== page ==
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Palestinian artists boycott French festival over Israeli participation

December 1, 2021 at 2:26 pm

Rachel Gandon, Suhad Al Khatib and Chadi Zeneddine attend the NHK Awards at the Sundance House during the 2008 Sundance Film Festival on January 24, 2008 in Park City, Utah [Clayton Chase/WireImage]

Four Palestinian artists have withdrawn from an arts festival in France due to the participation of an Israeli musician, Neta Elkayam. The festival has been organised by the Arab World Institute.

Palestinian filmmaker and designer Suhad Khatib announced her withdrawal from the Arabofolies Festival scheduled to take place from 3 to 12 December. Khatib made the announcement in a video on Facebook. She explained that her decision was taken because an Israeli artist who is a settler living in Jerusalem will be participating in the festival.

“The Arab World Institute never told me about the participation of this Israeli artist, despite my well-known political positions,” noted Khatib. “At a time when we Palestinians need art the most to heal ourselves from the damage imposed upon us by Israeli injustice, the Arab World Institute brings an Israeli settler right to the same space in which we are invited to express ourselves.”

Palestinian stand-up comedian Alaa Abu Diab also used Facebook to announce that his decision to cancel his show at the festival followed a statement issued by the boycott movement. The Palestinian Campaign for Academic Boycott of Israel issued a statement last week calling on participants to cancel the Arabofolies Festival due to “normalisation activity”.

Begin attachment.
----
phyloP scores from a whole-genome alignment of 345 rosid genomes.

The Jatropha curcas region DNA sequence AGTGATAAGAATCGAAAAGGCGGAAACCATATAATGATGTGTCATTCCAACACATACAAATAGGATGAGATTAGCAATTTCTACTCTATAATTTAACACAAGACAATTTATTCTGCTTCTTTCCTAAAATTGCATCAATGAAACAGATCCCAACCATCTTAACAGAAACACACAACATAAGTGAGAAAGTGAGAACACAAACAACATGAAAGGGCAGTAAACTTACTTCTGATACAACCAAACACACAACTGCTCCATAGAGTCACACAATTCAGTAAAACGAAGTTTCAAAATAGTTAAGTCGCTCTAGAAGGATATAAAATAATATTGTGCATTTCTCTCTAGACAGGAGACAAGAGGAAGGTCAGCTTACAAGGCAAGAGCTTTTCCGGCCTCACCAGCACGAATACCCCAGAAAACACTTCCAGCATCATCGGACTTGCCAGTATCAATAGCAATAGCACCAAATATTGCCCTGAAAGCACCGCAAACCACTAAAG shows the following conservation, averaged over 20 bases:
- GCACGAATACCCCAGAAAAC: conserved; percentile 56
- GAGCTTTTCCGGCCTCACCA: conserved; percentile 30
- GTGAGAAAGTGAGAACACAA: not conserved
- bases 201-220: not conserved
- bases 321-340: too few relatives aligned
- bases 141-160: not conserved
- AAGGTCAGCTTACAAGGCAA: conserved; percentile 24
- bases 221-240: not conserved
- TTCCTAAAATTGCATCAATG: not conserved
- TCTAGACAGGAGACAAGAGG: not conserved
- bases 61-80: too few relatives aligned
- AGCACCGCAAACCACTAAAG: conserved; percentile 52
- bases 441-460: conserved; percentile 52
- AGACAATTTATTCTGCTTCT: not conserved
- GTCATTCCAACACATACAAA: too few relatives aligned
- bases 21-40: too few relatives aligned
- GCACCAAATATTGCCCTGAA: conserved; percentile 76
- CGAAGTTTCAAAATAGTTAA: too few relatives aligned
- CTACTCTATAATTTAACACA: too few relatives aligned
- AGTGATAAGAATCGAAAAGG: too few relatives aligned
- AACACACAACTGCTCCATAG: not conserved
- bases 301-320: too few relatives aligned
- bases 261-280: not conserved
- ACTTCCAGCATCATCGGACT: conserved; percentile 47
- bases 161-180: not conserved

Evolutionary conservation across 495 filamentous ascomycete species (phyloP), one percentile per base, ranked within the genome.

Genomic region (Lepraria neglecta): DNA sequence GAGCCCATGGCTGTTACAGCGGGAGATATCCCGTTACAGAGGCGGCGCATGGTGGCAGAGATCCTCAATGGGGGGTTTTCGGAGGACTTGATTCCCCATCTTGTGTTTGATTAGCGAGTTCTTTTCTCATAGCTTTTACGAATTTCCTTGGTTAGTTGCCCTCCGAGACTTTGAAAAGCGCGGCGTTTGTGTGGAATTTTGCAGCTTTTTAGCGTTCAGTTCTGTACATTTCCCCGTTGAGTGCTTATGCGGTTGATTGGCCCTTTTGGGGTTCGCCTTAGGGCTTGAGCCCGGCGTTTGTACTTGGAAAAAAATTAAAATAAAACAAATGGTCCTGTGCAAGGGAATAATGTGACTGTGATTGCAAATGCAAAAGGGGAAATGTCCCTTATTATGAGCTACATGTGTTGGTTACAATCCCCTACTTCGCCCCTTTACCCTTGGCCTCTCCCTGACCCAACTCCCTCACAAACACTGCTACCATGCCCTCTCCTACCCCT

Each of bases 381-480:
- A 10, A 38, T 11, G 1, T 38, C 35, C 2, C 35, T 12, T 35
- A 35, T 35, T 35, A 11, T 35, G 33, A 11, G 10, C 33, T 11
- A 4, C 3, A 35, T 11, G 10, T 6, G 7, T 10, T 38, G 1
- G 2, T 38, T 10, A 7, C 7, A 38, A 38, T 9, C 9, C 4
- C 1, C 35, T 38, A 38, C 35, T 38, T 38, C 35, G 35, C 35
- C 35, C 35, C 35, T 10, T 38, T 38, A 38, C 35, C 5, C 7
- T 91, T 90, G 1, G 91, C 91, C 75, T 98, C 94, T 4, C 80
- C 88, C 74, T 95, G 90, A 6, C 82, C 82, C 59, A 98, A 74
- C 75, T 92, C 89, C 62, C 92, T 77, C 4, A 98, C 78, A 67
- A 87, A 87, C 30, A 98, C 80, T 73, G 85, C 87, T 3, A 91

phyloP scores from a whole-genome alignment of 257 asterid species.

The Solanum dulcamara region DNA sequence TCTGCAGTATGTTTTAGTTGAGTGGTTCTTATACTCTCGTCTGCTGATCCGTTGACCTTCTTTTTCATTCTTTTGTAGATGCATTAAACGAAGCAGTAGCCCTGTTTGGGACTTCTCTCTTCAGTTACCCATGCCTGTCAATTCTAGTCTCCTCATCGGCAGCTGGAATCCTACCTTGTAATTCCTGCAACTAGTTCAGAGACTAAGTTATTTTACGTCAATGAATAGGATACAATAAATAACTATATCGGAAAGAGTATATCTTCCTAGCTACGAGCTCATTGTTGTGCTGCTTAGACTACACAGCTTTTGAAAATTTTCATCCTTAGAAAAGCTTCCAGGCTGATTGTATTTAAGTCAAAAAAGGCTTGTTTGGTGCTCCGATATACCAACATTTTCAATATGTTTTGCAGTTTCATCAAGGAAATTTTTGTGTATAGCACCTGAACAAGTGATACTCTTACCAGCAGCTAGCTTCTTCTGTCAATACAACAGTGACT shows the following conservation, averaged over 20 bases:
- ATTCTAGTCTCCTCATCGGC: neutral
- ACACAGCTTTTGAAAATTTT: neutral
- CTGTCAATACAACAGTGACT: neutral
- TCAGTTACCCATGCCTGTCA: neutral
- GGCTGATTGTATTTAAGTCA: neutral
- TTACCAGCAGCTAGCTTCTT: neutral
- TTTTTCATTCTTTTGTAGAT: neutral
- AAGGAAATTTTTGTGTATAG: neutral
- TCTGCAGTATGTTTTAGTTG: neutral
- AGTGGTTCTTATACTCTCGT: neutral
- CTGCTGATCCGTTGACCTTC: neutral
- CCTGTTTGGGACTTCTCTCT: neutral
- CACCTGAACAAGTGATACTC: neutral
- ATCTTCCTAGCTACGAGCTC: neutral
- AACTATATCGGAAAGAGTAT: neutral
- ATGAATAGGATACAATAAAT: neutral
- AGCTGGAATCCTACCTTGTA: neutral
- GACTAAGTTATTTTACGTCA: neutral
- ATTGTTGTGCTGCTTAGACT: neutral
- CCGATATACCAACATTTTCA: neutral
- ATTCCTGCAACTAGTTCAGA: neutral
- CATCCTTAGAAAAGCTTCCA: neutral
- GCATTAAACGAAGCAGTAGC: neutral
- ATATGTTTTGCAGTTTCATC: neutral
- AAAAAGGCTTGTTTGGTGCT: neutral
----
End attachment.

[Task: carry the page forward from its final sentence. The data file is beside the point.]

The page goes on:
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They are joined by artists Jumana Manna and Hadeel Alsafadi in their boycott.

According to the campaign, the festival fulfils the terms of the Boycott, Divestment and Sanctions (BDS) definition regarding such events: “Activities that aim, directly or indirectly, to bring together Arabs and Israelis, who do not recognise the fundamental rights of the Palestinian people under international law, including those that claim ‘political neutrality’ or art for art’s sake, without condemning occupation and oppression.”

Elkayam, whose music is inspired by her Moroccan heritage, told Haaretz, “I have been drawn to activities involving my mother tongue for as long as I can remember. The voice of my grandmothers was silenced, and they remained simple, Moroccan Jewish women speaking fluent Arabic and broken Hebrew until the end of their lives.”

The spokesperson for the Arab World Institute, Dorothée Engel, told the New Arab, “The Arab World Institute did not plan participation in the festival in terms of nationality.” She added that the Institute will issue a statement later about the developments.

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